Nostalgia x Libraries is an essay series developed as a prelude to Jalada 09: Nostalgia. It is in recognition of the important role libraries play as custodians of historical and contemporary texts and preservers of arts and culture. Each participating library is invited to select a book/artifact/other available in their space that speaks to some aspect of nostalgia or a unique heritage they’d like to showcase.
The Brooklyn Art Library is responsible for not just collecting sketchbooks, but the stories and memories that come with each finished book. Since The Sketchbook Project’s inception in 2006, artists and readers alike have used our space to share their personal and familial histories and document their inspiration and adventures. Each encounter with a sketchbook is an opportunity to connect with another artist’s life and creative energy no matter where you are around the world.
Right now, many of us are using this moment to reflect on our past lives, our present choices, and the future that lies ahead of us. The memories we create, either through art or through our relationships with others, real or imagined, shape who we become as people, both in what we lose and what we find throughout our lives. The following sketchbooks evoke this very sense of nostalgia through each artist’s experiences of travel, family, and observation of everyday life.
When designer Kara Kynast lost her mother to ovarian cancer in 2008, there would be many milestones and memories seemingly unshared between the duo. Her 2018 sketchbook, “People I wish she knew,” is not only a tribute to her mother’s legacy, but as a way for Kara to reflect on her life after her mother’s passing. Styled almost as a nostalgic love letter or a memoir, this book is rich with photographs and doodles of Kynast’s friends, job experiences, travels, stories of her relationships, and eventual marriage. It tells the powerful story of a daughter missing and honoring her mother and it goes to show that the presence of deceased relatives never quite goes away no matter how much time has passed. Kara’s sketchbook is emotional autobiography, full of fond memories and tenderness, about a daughter’s resilience and growth in the aftermath of tragedy.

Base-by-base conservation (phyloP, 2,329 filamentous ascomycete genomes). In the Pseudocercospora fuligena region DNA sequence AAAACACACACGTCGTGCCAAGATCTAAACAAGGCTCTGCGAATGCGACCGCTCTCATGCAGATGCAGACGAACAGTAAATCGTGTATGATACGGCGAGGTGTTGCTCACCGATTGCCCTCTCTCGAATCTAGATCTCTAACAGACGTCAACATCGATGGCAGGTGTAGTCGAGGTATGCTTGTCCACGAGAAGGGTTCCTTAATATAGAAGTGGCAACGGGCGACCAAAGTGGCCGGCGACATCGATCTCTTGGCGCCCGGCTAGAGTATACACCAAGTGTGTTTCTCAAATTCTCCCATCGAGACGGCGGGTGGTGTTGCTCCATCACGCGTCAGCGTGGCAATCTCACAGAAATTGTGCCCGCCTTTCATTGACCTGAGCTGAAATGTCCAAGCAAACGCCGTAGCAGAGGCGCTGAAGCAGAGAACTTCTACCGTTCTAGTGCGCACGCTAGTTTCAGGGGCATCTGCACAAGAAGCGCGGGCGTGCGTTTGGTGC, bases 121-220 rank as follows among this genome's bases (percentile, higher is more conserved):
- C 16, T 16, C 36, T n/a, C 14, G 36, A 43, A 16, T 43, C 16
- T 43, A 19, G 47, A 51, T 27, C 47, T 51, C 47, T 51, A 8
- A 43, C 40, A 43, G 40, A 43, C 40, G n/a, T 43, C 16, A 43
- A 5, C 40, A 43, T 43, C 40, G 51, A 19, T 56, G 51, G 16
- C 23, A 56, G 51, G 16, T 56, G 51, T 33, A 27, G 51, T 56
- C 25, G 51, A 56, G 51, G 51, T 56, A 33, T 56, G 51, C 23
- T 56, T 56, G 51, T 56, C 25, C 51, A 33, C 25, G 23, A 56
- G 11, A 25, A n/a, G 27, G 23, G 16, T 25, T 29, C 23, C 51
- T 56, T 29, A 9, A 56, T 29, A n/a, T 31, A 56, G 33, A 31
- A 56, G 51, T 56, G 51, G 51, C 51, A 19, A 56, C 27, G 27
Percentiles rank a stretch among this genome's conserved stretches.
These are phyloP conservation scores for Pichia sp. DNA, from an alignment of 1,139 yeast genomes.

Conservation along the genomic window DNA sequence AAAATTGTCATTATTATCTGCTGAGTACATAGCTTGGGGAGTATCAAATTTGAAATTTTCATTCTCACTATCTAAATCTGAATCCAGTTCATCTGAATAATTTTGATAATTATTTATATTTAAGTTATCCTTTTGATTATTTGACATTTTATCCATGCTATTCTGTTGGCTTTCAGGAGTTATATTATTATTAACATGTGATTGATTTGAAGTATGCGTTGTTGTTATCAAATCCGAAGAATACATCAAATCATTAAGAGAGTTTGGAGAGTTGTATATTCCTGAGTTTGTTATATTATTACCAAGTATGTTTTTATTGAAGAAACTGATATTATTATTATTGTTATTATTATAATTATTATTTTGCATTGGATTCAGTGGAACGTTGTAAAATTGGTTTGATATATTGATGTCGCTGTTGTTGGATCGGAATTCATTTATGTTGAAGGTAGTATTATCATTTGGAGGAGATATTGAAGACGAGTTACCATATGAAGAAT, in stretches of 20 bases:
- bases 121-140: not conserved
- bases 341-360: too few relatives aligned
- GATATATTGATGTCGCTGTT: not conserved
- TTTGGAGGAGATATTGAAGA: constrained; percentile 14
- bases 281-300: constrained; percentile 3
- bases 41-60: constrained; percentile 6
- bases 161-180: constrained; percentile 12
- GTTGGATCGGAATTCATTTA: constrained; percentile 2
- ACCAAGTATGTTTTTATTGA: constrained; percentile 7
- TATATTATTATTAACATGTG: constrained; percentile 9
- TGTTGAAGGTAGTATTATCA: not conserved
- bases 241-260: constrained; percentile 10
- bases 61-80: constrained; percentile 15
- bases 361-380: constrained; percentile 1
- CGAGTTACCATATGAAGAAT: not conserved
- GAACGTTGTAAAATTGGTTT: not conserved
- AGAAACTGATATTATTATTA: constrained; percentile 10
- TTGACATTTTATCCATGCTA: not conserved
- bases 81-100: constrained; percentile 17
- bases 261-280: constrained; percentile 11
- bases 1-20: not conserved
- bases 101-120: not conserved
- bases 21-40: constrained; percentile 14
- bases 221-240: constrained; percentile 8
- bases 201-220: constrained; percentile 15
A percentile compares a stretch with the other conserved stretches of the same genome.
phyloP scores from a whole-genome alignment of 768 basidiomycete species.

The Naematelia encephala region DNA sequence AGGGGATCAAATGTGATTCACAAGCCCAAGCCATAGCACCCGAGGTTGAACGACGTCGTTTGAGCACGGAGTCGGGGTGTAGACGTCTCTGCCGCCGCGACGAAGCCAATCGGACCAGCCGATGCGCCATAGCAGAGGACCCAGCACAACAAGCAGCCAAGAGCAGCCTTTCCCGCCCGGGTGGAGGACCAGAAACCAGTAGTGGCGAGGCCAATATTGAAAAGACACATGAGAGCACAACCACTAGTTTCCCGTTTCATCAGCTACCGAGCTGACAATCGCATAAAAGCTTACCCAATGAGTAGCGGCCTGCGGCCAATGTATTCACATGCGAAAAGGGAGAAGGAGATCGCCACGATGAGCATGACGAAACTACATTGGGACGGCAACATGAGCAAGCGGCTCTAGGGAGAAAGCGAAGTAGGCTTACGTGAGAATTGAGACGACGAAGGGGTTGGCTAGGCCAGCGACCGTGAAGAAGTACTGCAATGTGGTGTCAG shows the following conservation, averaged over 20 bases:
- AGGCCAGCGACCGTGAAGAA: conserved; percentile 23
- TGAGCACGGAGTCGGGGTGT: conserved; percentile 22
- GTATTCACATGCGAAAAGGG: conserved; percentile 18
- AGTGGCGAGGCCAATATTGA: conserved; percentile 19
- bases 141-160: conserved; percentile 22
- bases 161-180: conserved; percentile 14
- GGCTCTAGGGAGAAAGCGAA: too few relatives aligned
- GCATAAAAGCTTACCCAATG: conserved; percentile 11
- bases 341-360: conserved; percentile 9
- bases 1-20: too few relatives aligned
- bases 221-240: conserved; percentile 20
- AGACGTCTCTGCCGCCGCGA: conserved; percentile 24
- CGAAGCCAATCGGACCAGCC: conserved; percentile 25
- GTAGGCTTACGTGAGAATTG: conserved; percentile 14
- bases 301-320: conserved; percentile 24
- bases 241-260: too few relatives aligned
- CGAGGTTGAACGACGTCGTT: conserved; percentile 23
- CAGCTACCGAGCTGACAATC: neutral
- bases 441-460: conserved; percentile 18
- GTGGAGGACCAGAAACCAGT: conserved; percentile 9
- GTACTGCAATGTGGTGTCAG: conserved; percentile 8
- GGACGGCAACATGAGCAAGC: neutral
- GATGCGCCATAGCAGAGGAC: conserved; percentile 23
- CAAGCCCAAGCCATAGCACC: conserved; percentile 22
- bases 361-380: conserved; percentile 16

Nostalgia is not just something we experience inside our heads. These wistful pangs of familiarity can manifest deep within our muscle memory. Perhaps there is no greater example of this than moving through spaces like homes, places with strong ties to childhood experiences (like swimming pools, beaches, or carnivals), or even through city streets devoid of people yet rich with histories. Dutch artist Eelke’s 2013 sketchbook, “After the Party,” evokes these spatial feelings through photographs of slept-in bedrooms, the hazy dusk of Amsterdam, and of blurred, weary bodies. Eelke writes, “After the party, you go back to being yourself. Ordinary life creeps up on you. You start thinking about how happy and beautiful you felt. And about how sad you feel now in the bleak morning light.”
Food is one of the most powerful makers of memory. Whether a single dish or a whole feast, food can unite the divided, cement bonds among friends and family, or be flavored with cultural traditions and memories of adventure. Painter Kristin L. Flowers’s “Distance and time…in food’ is a delightful catalog of such memorable meals. Each watercolor and ink illustration presents a moment of unspoken importance: a cupcake evokes memories of a celebration, a bowl of cereal propped up on outstretched legs suggests a moment of relaxation, a carton of fast food might belong to a cheap lunch shared among friends or a stop along a trip. Logged by the hour and by distance from the artist’s home, even the most mundane of meals takes on emotional weight.
Ellie Botomon is the Library Coordinator at Brooklyn Art Library. Founded in 2006, Brooklyn Art Library is a nonprofit organization that has been completely funded by participation since 2006. Anyone, from anywhere in the world, can buy a sketchbook to add to the collection. The purchase of these books helps to ensure that Brooklyn Art Library is fulfilling its mission of encouraging creative storytelling within a global community by keeping its physical library space free and open to the public. Their digital library is accessible worldwide making their collection as accessible as possible through robust education programming. With over 50,000 sketchbooks in the collection created by artists of all ages and skill levels from every corner of the globe, anyone can visit Brooklyn Art Library to view the collection for free, or visit their Digital Library to view from afar.
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